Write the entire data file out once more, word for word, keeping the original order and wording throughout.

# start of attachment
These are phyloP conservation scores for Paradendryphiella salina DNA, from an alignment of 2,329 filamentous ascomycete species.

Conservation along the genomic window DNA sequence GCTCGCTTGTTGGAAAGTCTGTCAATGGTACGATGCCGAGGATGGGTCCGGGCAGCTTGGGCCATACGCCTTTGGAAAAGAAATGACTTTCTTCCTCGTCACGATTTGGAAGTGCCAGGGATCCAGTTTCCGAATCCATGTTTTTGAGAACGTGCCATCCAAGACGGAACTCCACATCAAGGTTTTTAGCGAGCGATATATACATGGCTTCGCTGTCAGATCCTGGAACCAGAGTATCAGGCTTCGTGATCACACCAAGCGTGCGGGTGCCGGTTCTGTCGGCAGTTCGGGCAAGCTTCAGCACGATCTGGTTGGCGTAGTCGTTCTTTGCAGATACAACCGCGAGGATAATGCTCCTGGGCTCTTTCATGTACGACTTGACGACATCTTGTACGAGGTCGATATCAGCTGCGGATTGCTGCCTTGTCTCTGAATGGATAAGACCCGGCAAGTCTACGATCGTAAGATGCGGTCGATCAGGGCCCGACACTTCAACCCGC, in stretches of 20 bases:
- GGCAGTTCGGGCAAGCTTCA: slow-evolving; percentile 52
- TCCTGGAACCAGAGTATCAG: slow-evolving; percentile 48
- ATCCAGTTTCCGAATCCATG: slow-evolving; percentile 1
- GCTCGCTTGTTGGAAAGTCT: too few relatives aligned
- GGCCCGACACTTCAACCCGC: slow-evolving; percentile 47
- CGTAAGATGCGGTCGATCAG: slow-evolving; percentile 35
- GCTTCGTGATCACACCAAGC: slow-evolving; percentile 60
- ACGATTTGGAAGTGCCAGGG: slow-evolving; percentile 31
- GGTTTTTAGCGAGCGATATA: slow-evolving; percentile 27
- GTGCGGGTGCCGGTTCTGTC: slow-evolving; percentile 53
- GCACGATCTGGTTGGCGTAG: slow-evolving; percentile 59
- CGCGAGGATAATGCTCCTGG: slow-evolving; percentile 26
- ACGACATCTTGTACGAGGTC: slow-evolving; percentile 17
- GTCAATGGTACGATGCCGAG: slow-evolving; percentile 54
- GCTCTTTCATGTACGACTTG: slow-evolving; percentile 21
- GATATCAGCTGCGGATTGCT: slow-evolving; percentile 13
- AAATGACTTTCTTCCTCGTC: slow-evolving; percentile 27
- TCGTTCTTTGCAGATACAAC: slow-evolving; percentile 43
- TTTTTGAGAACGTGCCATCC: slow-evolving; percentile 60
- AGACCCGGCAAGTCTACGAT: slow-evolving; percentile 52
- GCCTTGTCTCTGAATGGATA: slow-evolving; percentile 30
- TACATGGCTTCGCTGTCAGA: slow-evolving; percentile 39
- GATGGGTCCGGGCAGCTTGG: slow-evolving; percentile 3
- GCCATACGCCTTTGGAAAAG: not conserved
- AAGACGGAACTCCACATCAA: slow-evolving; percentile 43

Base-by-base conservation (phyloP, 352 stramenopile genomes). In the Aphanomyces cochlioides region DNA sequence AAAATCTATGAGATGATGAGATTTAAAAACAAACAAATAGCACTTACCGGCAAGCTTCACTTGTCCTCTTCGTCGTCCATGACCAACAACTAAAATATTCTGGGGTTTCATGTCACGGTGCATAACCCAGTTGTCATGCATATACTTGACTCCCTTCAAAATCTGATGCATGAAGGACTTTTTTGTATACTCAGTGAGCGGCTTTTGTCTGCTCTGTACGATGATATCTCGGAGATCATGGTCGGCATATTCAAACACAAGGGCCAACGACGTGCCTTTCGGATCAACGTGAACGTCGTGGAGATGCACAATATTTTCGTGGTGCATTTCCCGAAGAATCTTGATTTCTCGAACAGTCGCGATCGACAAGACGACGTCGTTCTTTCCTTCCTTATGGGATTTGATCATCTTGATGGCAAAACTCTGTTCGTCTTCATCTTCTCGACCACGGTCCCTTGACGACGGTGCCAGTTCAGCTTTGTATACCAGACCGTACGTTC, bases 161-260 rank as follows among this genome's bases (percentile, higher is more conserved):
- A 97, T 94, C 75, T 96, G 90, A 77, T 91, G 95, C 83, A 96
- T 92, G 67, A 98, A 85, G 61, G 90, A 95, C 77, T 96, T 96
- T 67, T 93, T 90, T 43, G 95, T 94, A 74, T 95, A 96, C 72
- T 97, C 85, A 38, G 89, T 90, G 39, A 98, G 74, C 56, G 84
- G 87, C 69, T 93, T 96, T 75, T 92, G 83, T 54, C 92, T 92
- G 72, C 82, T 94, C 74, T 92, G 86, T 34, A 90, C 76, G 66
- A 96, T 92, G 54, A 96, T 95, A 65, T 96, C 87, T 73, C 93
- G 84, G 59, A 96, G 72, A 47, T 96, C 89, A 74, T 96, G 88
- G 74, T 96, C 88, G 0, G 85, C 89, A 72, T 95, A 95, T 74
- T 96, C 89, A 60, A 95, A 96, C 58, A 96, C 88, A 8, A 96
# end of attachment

These are phyloP conservation scores for Paradendryphiella salina DNA, from an alignment of 2,329 filamentous ascomycete species.

Conservation along the genomic window DNA sequence GCTCGCTTGTTGGAAAGTCTGTCAATGGTACGATGCCGAGGATGGGTCCGGGCAGCTTGGGCCATACGCCTTTGGAAAAGAAATGACTTTCTTCCTCGTCACGATTTGGAAGTGCCAGGGATCCAGTTTCCGAATCCATGTTTTTGAGAACGTGCCATCCAAGACGGAACTCCACATCAAGGTTTTTAGCGAGCGATATATACATGGCTTCGCTGTCAGATCCTGGAACCAGAGTATCAGGCTTCGTGATCACACCAAGCGTGCGGGTGCCGGTTCTGTCGGCAGTTCGGGCAAGCTTCAGCACGATCTGGTTGGCGTAGTCGTTCTTTGCAGATACAACCGCGAGGATAATGCTCCTGGGCTCTTTCATGTACGACTTGACGACATCTTGTACGAGGTCGATATCAGCTGCGGATTGCTGCCTTGTCTCTGAATGGATAAGACCCGGCAAGTCTACGATCGTAAGATGCGGTCGATCAGGGCCCGACACTTCAACCCGC, in stretches of 20 bases:
- GGCAGTTCGGGCAAGCTTCA: slow-evolving; percentile 52
- TCCTGGAACCAGAGTATCAG: slow-evolving; percentile 48
- ATCCAGTTTCCGAATCCATG: slow-evolving; percentile 1
- GCTCGCTTGTTGGAAAGTCT: too few relatives aligned
- GGCCCGACACTTCAACCCGC: slow-evolving; percentile 47
- CGTAAGATGCGGTCGATCAG: slow-evolving; percentile 35
- GCTTCGTGATCACACCAAGC: slow-evolving; percentile 60
- ACGATTTGGAAGTGCCAGGG: slow-evolving; percentile 31
- GGTTTTTAGCGAGCGATATA: slow-evolving; percentile 27
- GTGCGGGTGCCGGTTCTGTC: slow-evolving; percentile 53
- GCACGATCTGGTTGGCGTAG: slow-evolving; percentile 59
- CGCGAGGATAATGCTCCTGG: slow-evolving; percentile 26
- ACGACATCTTGTACGAGGTC: slow-evolving; percentile 17
- GTCAATGGTACGATGCCGAG: slow-evolving; percentile 54
- GCTCTTTCATGTACGACTTG: slow-evolving; percentile 21
- GATATCAGCTGCGGATTGCT: slow-evolving; percentile 13
- AAATGACTTTCTTCCTCGTC: slow-evolving; percentile 27
- TCGTTCTTTGCAGATACAAC: slow-evolving; percentile 43
- TTTTTGAGAACGTGCCATCC: slow-evolving; percentile 60
- AGACCCGGCAAGTCTACGAT: slow-evolving; percentile 52
- GCCTTGTCTCTGAATGGATA: slow-evolving; percentile 30
- TACATGGCTTCGCTGTCAGA: slow-evolving; percentile 39
- GATGGGTCCGGGCAGCTTGG: slow-evolving; percentile 3
- GCCATACGCCTTTGGAAAAG: not conserved
- AAGACGGAACTCCACATCAA: slow-evolving; percentile 43

Base-by-base conservation (phyloP, 352 stramenopile genomes). In the Aphanomyces cochlioides region DNA sequence AAAATCTATGAGATGATGAGATTTAAAAACAAACAAATAGCACTTACCGGCAAGCTTCACTTGTCCTCTTCGTCGTCCATGACCAACAACTAAAATATTCTGGGGTTTCATGTCACGGTGCATAACCCAGTTGTCATGCATATACTTGACTCCCTTCAAAATCTGATGCATGAAGGACTTTTTTGTATACTCAGTGAGCGGCTTTTGTCTGCTCTGTACGATGATATCTCGGAGATCATGGTCGGCATATTCAAACACAAGGGCCAACGACGTGCCTTTCGGATCAACGTGAACGTCGTGGAGATGCACAATATTTTCGTGGTGCATTTCCCGAAGAATCTTGATTTCTCGAACAGTCGCGATCGACAAGACGACGTCGTTCTTTCCTTCCTTATGGGATTTGATCATCTTGATGGCAAAACTCTGTTCGTCTTCATCTTCTCGACCACGGTCCCTTGACGACGGTGCCAGTTCAGCTTTGTATACCAGACCGTACGTTC, bases 161-260 rank as follows among this genome's bases (percentile, higher is more conserved):
- A 97, T 94, C 75, T 96, G 90, A 77, T 91, G 95, C 83, A 96
- T 92, G 67, A 98, A 85, G 61, G 90, A 95, C 77, T 96, T 96
- T 67, T 93, T 90, T 43, G 95, T 94, A 74, T 95, A 96, C 72
- T 97, C 85, A 38, G 89, T 90, G 39, A 98, G 74, C 56, G 84
- G 87, C 69, T 93, T 96, T 75, T 92, G 83, T 54, C 92, T 92
- G 72, C 82, T 94, C 74, T 92, G 86, T 34, A 90, C 76, G 66
- A 96, T 92, G 54, A 96, T 95, A 65, T 96, C 87, T 73, C 93
- G 84, G 59, A 96, G 72, A 47, T 96, C 89, A 74, T 96, G 88
- G 74, T 96, C 88, G 0, G 85, C 89, A 72, T 95, A 95, T 74
- T 96, C 89, A 60, A 95, A 96, C 58, A 96, C 88, A 8, A 96